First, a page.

The right to dignity

“The right to dignity is a fundamental basic human right that cannot be separated from the right to education and shelter,” says Phuti Mahanyele, CEO of Cyril Ramophosa’s black economic empowerment (BEE) outfit Shanduka Group, and a Young Global Leader (YGL).

Ahead of Global Dignity Day on 20 October 2012, Mahanyele sheds some light on the ongoing drive to instil a sense of dignity in the minds of young people.

“Dignity is the very foundation of our humanity. Dignity is universal and is the source of human rights,” she asserts.


adopt-a-school-250The Adopt-a-School Foundation acts as a vehicle that helps individuals and corporates to invest effectively in education; over 450 000 children have been assisted since its inception (Photo: Adopt-a-School Foundation)Mahanyele is also the chairperson for Global Dignity for South Africa, a long-running initiative that was started in 2006 by three YGLs who met at the World Economic Forum – they are Crown Prince Haakon of Norway, Professor Pekka Himanen of Finland, and American John Hope Bryant, the founder of Operation HOPE.

The three leaders realised the one thing that everyone in the world wanted was for their dignity to be recognised. Since then they have worked with many YGLs and other partners in over 40 countries, hosting what are known as Dignity Days. This involves visiting local schools and communities and teaching young people about dignity.

In South Africa, the YGLs have partnered with the Adopt-a-School Foundation, the non-profit organisation Africa Empowered, and Brand South Africa for Global Dignity Day.


The aim of Global Dignity is to instil a new, positive, inclusive and interconnected sense of value in young people that will guide them as they grow.

According to Mahanyele, during visits to schools and while talking with pupils, it becomes clear that young people still have impoverished mindsets and negative mental conditioning, regardless of the financial circumstances.

“It could be because of what they see in the media or that they have a particular perception of their surroundings,” she says. “Global Dignity aims to teach them how to live a dignified life despite their surroundings.”


Video: Ahead of Global Dignity Day on 20 October, pupils at Gontse Primary School in the impoverished township of Soshanguve outside Pretoria were given a course on dignity and self-worth by community-driven leaders of South Africa

Global Dignity sends the message that although people are born into different socio-economic circumstances, each person deserves to live a life of dignity by having access to a decent education, healthcare, employment opportunities and security.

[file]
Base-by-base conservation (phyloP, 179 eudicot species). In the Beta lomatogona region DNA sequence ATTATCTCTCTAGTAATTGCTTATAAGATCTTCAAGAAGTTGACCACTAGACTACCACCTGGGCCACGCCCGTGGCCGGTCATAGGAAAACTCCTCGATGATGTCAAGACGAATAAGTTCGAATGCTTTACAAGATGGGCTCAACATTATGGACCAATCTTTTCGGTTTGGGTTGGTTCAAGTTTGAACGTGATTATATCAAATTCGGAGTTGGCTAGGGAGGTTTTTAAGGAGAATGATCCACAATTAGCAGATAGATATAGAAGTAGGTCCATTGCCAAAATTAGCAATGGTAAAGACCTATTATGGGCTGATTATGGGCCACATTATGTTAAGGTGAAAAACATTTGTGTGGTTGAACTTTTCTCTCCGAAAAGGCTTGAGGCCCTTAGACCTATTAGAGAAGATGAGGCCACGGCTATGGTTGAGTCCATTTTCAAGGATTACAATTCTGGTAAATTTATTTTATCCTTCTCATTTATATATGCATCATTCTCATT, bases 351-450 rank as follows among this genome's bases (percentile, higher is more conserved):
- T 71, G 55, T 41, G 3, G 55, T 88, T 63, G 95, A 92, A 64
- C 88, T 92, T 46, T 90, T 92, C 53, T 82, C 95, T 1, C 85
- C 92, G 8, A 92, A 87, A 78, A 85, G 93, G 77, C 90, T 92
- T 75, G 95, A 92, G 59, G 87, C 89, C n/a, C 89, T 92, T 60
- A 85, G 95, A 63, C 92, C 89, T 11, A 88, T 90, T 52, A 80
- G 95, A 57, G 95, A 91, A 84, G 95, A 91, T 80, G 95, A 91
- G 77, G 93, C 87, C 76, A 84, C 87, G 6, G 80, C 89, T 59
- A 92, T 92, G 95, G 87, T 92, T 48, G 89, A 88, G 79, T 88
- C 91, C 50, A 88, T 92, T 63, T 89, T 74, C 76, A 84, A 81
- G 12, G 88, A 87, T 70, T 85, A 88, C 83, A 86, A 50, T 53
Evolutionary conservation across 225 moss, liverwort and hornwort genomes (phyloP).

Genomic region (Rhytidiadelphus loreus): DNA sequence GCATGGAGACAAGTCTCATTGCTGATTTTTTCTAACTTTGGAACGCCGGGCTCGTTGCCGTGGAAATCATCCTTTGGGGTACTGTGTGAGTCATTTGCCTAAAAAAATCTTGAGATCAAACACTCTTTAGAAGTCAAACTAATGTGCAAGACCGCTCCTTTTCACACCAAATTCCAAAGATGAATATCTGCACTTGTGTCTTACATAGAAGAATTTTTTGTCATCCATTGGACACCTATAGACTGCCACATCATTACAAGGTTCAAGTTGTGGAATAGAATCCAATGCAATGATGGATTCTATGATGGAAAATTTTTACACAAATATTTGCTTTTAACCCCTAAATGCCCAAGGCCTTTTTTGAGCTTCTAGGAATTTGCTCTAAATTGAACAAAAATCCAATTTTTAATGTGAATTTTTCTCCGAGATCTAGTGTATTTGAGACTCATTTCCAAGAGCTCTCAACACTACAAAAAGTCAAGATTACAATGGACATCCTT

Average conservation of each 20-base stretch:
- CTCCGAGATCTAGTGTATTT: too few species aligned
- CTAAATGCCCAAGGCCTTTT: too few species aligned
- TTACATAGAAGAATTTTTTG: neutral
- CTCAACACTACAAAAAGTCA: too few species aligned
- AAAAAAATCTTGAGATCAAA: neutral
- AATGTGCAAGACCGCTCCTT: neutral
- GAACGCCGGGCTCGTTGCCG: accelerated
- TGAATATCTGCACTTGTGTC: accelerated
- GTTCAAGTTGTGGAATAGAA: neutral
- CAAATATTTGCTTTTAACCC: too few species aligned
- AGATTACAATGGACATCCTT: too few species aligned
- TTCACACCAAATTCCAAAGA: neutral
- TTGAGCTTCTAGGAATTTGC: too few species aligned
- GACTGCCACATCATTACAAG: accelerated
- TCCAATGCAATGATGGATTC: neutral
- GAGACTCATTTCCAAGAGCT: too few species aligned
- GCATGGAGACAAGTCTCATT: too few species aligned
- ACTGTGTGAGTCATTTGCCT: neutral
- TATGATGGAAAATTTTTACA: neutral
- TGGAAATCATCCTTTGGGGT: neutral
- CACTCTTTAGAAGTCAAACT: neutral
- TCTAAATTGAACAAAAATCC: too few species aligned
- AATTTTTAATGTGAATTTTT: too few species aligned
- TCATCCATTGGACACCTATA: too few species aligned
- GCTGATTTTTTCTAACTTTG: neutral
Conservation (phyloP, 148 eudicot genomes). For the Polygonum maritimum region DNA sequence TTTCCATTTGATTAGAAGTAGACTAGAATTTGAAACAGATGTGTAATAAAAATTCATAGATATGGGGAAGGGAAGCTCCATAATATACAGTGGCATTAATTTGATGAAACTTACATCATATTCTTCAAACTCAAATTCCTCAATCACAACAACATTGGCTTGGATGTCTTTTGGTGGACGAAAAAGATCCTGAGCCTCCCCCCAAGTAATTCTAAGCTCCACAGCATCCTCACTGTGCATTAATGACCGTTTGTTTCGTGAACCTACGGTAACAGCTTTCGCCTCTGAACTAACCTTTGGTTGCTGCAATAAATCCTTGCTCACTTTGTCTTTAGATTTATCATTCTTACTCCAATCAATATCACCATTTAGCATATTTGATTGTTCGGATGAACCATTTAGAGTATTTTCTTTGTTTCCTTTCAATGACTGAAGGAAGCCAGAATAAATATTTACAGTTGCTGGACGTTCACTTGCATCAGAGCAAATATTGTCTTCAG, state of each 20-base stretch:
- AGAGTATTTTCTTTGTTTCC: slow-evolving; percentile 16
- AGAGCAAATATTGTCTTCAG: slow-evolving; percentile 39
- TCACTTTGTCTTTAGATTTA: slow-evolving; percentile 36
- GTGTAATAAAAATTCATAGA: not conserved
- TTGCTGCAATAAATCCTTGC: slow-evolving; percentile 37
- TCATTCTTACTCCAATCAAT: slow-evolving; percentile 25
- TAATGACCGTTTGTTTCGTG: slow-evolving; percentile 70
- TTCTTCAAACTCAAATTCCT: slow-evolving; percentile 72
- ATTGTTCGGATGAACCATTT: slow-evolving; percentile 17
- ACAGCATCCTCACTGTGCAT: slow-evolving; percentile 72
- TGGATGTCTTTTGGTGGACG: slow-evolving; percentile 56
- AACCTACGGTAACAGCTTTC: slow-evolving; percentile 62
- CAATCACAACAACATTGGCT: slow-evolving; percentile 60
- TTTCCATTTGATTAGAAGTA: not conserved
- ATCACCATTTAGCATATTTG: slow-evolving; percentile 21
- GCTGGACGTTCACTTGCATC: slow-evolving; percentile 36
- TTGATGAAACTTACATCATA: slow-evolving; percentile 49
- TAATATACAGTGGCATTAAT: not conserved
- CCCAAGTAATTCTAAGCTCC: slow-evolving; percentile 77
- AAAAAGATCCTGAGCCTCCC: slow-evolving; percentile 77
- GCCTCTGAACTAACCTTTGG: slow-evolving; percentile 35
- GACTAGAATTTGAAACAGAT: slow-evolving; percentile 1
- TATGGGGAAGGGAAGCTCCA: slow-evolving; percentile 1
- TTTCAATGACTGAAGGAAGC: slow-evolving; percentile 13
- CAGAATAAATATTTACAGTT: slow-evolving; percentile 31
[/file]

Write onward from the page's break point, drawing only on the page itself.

By acknowledging existing inequalities, students will see that they have the ability to impact and enrich the lives of others through their own actions.

Shanduka has adopted 140 schools through its Adopt-a-School programme. As part of its contribution to Global Dignity Day, Shanduka is running courses of Dignity Days at these schools.

The Adopt-a-School Foundation acts as a vehicle that helps individuals and corporates to invest effectively in education; over 450 000 children have been assisted since its inception.

“Education in terms of life skills is just as important as being educated in terms of the curriculum,” Mahanyele says. “A lot of young people don’t have the guidance from their parents on how to live a dignified life.

“Education teaches one how to make decisions, and a view of oneself becomes important as well as it empowers you. Living an ordinary life does not mean you cannot make an extraordinary contribution.”


Mahanyele believes that young people play a key role in South Africa’s development. Young people in the townships, she says, are a mirror of where we are today as a society from a morality point of view.

“Young people are looking for inspiration. They have an important role to play in being able to shape our future. Someone needs to run the government of tomorrow and be able to make the tough decisions.”

A panel discussion on education and dignity will take place in Johannesburg on 17 October 2012. It will look at the potential of education in empowering people economically and enhancing their human dignity. The discussion will also introduce the One Laptop Per Child project, which is the flagship project adopted by the YGLs to advance education in South Africa.

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